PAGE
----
‘Eating the Ocean: how to represent a fish’
Professor Elspeth Probyn will be giving a public lecture on Thursday 11 May at 5pm in The Diamond Building, Lecture Theatre 5 as the Department of Geography’s Hart Visitor, supported by a bequest from the estate of Mrs Evelyn Hart, who graduated from the Department in 1926.
Once you begin to notice fish, you see them everywhere. Or at least that’s my case. Several years of studying fish have turned me into a hyper-observant fish. I see fish everywhere. Of course they appear in places where I seek them out – fish markets, supermarket aisles, maritime museums, ports and docks – but I also see them in other places such as in fertilizer, food supplements for humans, pigs, chicken and fish, and even in supermarket omega-3 fortified white bread. My argument is about how fish are represented. I will be asking: who represents them with what effects? Are some representations more affective and effective than others in sustaining more-than-human fish worlds? How do scientists approach cultural representations of fish, and how do social scientists and humanities scholars understand scientific and technical representations of fish? Across multiple contexts, I follow the numerous ways fish are represented in the hope of rendering the simplified cultural politics of fish more complex.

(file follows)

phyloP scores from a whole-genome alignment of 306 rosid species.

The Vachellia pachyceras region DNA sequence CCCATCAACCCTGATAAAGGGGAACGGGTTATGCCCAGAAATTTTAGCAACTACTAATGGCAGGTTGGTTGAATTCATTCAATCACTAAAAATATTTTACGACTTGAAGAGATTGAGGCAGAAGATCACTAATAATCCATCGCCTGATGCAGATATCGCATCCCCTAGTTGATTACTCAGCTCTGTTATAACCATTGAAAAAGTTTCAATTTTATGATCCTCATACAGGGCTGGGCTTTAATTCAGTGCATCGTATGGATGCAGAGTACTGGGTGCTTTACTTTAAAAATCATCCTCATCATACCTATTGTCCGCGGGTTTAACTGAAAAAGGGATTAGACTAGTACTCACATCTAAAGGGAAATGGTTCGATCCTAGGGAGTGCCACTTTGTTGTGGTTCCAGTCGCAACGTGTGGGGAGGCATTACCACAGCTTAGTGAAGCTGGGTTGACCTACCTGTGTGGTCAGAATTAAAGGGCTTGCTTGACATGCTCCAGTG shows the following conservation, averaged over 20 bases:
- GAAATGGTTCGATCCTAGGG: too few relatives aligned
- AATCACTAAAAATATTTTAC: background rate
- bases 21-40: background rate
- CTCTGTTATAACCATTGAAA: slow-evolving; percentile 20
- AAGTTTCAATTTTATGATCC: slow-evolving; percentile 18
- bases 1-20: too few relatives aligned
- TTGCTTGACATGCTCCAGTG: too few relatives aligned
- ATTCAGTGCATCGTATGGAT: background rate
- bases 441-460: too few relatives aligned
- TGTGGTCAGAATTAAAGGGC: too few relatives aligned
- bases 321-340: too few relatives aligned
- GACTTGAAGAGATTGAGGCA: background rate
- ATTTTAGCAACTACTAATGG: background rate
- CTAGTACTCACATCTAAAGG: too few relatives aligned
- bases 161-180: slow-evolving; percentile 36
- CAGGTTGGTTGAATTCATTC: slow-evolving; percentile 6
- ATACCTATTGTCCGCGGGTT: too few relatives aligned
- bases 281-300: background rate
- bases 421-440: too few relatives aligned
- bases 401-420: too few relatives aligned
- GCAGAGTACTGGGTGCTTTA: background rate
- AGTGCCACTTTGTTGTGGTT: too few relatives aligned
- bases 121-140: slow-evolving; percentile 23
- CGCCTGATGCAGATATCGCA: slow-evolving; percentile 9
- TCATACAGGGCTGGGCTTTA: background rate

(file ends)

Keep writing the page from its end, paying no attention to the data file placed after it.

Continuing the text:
Date: 11 May 2017
Location: Diamond Building, Lecture theatre 5
About Professor Elspeth Probyn
Elspeth Probyn is Professor of Gender & Cultural Studies at the University of Sydney. She has taught media, cultural studies and sociology at universities in Canada and the USA. She is the author of several ground-breaking monographs: on subjectivity and gender in cultural studies (Sexing the Self), on queer desire and belonging (Outside Belonging), on eating and identity (Carnal Appetites) and on affect and emotion (Blush: Faces of Shame). Her current research, The Future of Food: the sustainable production and consumption of fish (funded by the Australian Research Council) analyses the sustainability of the production and consumption of fish, the results of which have recently been published as Eating the Ocean (Duke University Press, 2016).